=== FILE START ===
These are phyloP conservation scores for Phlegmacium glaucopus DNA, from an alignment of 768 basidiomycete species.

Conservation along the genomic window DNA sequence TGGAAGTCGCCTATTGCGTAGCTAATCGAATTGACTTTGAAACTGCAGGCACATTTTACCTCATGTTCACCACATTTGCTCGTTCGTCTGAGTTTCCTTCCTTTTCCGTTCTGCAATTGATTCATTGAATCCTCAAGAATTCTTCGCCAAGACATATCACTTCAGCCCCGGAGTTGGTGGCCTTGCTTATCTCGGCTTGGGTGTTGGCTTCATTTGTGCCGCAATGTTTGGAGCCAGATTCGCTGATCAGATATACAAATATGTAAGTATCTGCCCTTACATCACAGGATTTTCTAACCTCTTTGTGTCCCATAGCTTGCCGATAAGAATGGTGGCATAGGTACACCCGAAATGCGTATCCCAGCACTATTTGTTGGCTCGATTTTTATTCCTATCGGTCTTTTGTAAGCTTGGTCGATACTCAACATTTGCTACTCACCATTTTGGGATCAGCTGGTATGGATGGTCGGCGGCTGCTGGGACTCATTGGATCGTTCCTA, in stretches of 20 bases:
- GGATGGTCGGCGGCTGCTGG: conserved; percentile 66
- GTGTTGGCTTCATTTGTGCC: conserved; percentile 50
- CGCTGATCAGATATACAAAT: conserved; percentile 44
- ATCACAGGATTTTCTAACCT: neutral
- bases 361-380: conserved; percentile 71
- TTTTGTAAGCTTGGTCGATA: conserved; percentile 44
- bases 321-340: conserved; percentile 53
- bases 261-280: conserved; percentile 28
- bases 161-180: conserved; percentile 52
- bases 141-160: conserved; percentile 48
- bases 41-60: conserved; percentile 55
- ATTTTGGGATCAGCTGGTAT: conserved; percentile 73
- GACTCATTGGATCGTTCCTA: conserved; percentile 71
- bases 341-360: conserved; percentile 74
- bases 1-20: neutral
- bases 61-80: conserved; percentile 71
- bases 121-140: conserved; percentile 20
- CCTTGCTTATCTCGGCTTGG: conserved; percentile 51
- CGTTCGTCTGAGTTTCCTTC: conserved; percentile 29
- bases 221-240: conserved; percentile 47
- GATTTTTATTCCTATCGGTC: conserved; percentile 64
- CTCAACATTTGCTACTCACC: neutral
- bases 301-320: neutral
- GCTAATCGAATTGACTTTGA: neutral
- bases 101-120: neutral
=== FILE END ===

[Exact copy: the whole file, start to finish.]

These are phyloP conservation scores for Phlegmacium glaucopus DNA, from an alignment of 768 basidiomycete species.

Conservation along the genomic window DNA sequence TGGAAGTCGCCTATTGCGTAGCTAATCGAATTGACTTTGAAACTGCAGGCACATTTTACCTCATGTTCACCACATTTGCTCGTTCGTCTGAGTTTCCTTCCTTTTCCGTTCTGCAATTGATTCATTGAATCCTCAAGAATTCTTCGCCAAGACATATCACTTCAGCCCCGGAGTTGGTGGCCTTGCTTATCTCGGCTTGGGTGTTGGCTTCATTTGTGCCGCAATGTTTGGAGCCAGATTCGCTGATCAGATATACAAATATGTAAGTATCTGCCCTTACATCACAGGATTTTCTAACCTCTTTGTGTCCCATAGCTTGCCGATAAGAATGGTGGCATAGGTACACCCGAAATGCGTATCCCAGCACTATTTGTTGGCTCGATTTTTATTCCTATCGGTCTTTTGTAAGCTTGGTCGATACTCAACATTTGCTACTCACCATTTTGGGATCAGCTGGTATGGATGGTCGGCGGCTGCTGGGACTCATTGGATCGTTCCTA, in stretches of 20 bases:
- GGATGGTCGGCGGCTGCTGG: conserved; percentile 66
- GTGTTGGCTTCATTTGTGCC: conserved; percentile 50
- CGCTGATCAGATATACAAAT: conserved; percentile 44
- ATCACAGGATTTTCTAACCT: neutral
- bases 361-380: conserved; percentile 71
- TTTTGTAAGCTTGGTCGATA: conserved; percentile 44
- bases 321-340: conserved; percentile 53
- bases 261-280: conserved; percentile 28
- bases 161-180: conserved; percentile 52
- bases 141-160: conserved; percentile 48
- bases 41-60: conserved; percentile 55
- ATTTTGGGATCAGCTGGTAT: conserved; percentile 73
- GACTCATTGGATCGTTCCTA: conserved; percentile 71
- bases 341-360: conserved; percentile 74
- bases 1-20: neutral
- bases 61-80: conserved; percentile 71
- bases 121-140: conserved; percentile 20
- CCTTGCTTATCTCGGCTTGG: conserved; percentile 51
- CGTTCGTCTGAGTTTCCTTC: conserved; percentile 29
- bases 221-240: conserved; percentile 47
- GATTTTTATTCCTATCGGTC: conserved; percentile 64
- CTCAACATTTGCTACTCACC: neutral
- bases 301-320: neutral
- GCTAATCGAATTGACTTTGA: neutral
- bases 101-120: neutral